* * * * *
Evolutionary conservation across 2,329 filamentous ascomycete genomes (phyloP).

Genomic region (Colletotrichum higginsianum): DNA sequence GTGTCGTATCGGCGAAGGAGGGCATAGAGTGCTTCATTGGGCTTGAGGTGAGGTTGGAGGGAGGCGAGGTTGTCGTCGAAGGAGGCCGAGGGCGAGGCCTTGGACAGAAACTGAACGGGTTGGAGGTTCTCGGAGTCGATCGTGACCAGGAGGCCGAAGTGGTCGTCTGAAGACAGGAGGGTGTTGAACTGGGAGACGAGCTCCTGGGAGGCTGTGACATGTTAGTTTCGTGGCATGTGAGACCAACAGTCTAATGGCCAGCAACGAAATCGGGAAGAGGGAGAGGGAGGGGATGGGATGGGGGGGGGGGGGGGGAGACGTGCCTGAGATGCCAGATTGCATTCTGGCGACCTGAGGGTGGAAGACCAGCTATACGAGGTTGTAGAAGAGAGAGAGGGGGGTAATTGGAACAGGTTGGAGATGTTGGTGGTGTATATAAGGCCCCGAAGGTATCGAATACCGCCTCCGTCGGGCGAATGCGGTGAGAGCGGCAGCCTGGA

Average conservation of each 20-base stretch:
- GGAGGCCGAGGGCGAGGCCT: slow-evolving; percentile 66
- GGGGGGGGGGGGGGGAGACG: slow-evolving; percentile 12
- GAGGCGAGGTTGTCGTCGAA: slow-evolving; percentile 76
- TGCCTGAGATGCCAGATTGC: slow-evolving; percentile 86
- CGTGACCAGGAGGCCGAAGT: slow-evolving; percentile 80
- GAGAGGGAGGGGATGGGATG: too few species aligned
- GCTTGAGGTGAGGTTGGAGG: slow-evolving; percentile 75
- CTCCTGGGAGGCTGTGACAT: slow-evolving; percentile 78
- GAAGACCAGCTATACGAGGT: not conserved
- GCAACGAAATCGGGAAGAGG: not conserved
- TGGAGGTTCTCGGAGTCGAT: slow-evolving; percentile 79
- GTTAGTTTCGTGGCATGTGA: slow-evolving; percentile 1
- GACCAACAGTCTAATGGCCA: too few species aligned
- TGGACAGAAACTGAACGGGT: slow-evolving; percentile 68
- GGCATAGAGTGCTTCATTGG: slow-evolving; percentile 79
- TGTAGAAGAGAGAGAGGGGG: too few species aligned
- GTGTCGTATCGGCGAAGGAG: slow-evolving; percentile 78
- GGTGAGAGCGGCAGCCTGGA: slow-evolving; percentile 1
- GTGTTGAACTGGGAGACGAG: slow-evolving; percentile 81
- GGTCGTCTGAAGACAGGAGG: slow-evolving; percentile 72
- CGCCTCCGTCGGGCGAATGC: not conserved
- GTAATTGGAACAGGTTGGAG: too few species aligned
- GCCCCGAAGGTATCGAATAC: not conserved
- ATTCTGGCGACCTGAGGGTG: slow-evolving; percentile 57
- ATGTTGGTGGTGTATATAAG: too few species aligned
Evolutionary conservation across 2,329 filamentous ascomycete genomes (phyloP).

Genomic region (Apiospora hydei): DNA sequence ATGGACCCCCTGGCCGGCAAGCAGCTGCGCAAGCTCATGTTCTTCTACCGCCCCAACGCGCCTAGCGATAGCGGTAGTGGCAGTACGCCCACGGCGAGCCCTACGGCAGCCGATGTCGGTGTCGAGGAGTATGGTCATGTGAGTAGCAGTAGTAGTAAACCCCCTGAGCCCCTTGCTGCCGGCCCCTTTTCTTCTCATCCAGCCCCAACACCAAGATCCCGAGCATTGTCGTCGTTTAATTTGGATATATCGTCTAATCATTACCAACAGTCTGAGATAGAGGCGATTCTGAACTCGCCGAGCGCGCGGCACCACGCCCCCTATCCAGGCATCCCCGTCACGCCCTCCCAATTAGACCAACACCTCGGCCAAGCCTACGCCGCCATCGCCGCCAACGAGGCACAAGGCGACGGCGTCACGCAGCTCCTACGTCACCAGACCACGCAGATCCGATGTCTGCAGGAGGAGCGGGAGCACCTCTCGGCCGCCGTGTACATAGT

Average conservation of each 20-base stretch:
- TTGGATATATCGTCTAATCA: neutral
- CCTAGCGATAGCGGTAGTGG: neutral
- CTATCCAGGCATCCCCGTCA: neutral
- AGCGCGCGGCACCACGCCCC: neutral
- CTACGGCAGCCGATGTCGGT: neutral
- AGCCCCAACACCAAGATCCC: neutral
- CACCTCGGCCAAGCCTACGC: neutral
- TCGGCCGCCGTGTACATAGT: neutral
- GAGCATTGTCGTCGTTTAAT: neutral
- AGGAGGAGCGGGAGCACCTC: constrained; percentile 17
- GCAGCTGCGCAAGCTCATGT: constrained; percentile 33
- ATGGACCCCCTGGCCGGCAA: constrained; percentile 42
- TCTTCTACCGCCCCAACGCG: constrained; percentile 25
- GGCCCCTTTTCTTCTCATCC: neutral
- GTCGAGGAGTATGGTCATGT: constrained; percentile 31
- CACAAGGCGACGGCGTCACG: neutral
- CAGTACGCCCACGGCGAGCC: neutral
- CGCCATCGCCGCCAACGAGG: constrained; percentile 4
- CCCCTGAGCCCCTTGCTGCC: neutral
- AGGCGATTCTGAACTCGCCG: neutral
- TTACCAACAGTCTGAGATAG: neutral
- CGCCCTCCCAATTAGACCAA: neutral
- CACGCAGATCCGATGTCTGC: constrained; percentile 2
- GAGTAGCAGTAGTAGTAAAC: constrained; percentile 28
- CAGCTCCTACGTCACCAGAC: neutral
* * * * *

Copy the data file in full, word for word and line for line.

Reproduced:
Evolutionary conservation across 2,329 filamentous ascomycete genomes (phyloP).

Genomic region (Colletotrichum higginsianum): DNA sequence GTGTCGTATCGGCGAAGGAGGGCATAGAGTGCTTCATTGGGCTTGAGGTGAGGTTGGAGGGAGGCGAGGTTGTCGTCGAAGGAGGCCGAGGGCGAGGCCTTGGACAGAAACTGAACGGGTTGGAGGTTCTCGGAGTCGATCGTGACCAGGAGGCCGAAGTGGTCGTCTGAAGACAGGAGGGTGTTGAACTGGGAGACGAGCTCCTGGGAGGCTGTGACATGTTAGTTTCGTGGCATGTGAGACCAACAGTCTAATGGCCAGCAACGAAATCGGGAAGAGGGAGAGGGAGGGGATGGGATGGGGGGGGGGGGGGGGAGACGTGCCTGAGATGCCAGATTGCATTCTGGCGACCTGAGGGTGGAAGACCAGCTATACGAGGTTGTAGAAGAGAGAGAGGGGGGTAATTGGAACAGGTTGGAGATGTTGGTGGTGTATATAAGGCCCCGAAGGTATCGAATACCGCCTCCGTCGGGCGAATGCGGTGAGAGCGGCAGCCTGGA

Average conservation of each 20-base stretch:
- GGAGGCCGAGGGCGAGGCCT: slow-evolving; percentile 66
- GGGGGGGGGGGGGGGAGACG: slow-evolving; percentile 12
- GAGGCGAGGTTGTCGTCGAA: slow-evolving; percentile 76
- TGCCTGAGATGCCAGATTGC: slow-evolving; percentile 86
- CGTGACCAGGAGGCCGAAGT: slow-evolving; percentile 80
- GAGAGGGAGGGGATGGGATG: too few species aligned
- GCTTGAGGTGAGGTTGGAGG: slow-evolving; percentile 75
- CTCCTGGGAGGCTGTGACAT: slow-evolving; percentile 78
- GAAGACCAGCTATACGAGGT: not conserved
- GCAACGAAATCGGGAAGAGG: not conserved
- TGGAGGTTCTCGGAGTCGAT: slow-evolving; percentile 79
- GTTAGTTTCGTGGCATGTGA: slow-evolving; percentile 1
- GACCAACAGTCTAATGGCCA: too few species aligned
- TGGACAGAAACTGAACGGGT: slow-evolving; percentile 68
- GGCATAGAGTGCTTCATTGG: slow-evolving; percentile 79
- TGTAGAAGAGAGAGAGGGGG: too few species aligned
- GTGTCGTATCGGCGAAGGAG: slow-evolving; percentile 78
- GGTGAGAGCGGCAGCCTGGA: slow-evolving; percentile 1
- GTGTTGAACTGGGAGACGAG: slow-evolving; percentile 81
- GGTCGTCTGAAGACAGGAGG: slow-evolving; percentile 72
- CGCCTCCGTCGGGCGAATGC: not conserved
- GTAATTGGAACAGGTTGGAG: too few species aligned
- GCCCCGAAGGTATCGAATAC: not conserved
- ATTCTGGCGACCTGAGGGTG: slow-evolving; percentile 57
- ATGTTGGTGGTGTATATAAG: too few species aligned
Evolutionary conservation across 2,329 filamentous ascomycete genomes (phyloP).

Genomic region (Apiospora hydei): DNA sequence ATGGACCCCCTGGCCGGCAAGCAGCTGCGCAAGCTCATGTTCTTCTACCGCCCCAACGCGCCTAGCGATAGCGGTAGTGGCAGTACGCCCACGGCGAGCCCTACGGCAGCCGATGTCGGTGTCGAGGAGTATGGTCATGTGAGTAGCAGTAGTAGTAAACCCCCTGAGCCCCTTGCTGCCGGCCCCTTTTCTTCTCATCCAGCCCCAACACCAAGATCCCGAGCATTGTCGTCGTTTAATTTGGATATATCGTCTAATCATTACCAACAGTCTGAGATAGAGGCGATTCTGAACTCGCCGAGCGCGCGGCACCACGCCCCCTATCCAGGCATCCCCGTCACGCCCTCCCAATTAGACCAACACCTCGGCCAAGCCTACGCCGCCATCGCCGCCAACGAGGCACAAGGCGACGGCGTCACGCAGCTCCTACGTCACCAGACCACGCAGATCCGATGTCTGCAGGAGGAGCGGGAGCACCTCTCGGCCGCCGTGTACATAGT

Average conservation of each 20-base stretch:
- TTGGATATATCGTCTAATCA: neutral
- CCTAGCGATAGCGGTAGTGG: neutral
- CTATCCAGGCATCCCCGTCA: neutral
- AGCGCGCGGCACCACGCCCC: neutral
- CTACGGCAGCCGATGTCGGT: neutral
- AGCCCCAACACCAAGATCCC: neutral
- CACCTCGGCCAAGCCTACGC: neutral
- TCGGCCGCCGTGTACATAGT: neutral
- GAGCATTGTCGTCGTTTAAT: neutral
- AGGAGGAGCGGGAGCACCTC: constrained; percentile 17
- GCAGCTGCGCAAGCTCATGT: constrained; percentile 33
- ATGGACCCCCTGGCCGGCAA: constrained; percentile 42
- TCTTCTACCGCCCCAACGCG: constrained; percentile 25
- GGCCCCTTTTCTTCTCATCC: neutral
- GTCGAGGAGTATGGTCATGT: constrained; percentile 31
- CACAAGGCGACGGCGTCACG: neutral
- CAGTACGCCCACGGCGAGCC: neutral
- CGCCATCGCCGCCAACGAGG: constrained; percentile 4
- CCCCTGAGCCCCTTGCTGCC: neutral
- AGGCGATTCTGAACTCGCCG: neutral
- TTACCAACAGTCTGAGATAG: neutral
- CGCCCTCCCAATTAGACCAA: neutral
- CACGCAGATCCGATGTCTGC: constrained; percentile 2
- GAGTAGCAGTAGTAGTAAAC: constrained; percentile 28
- CAGCTCCTACGTCACCAGAC: neutral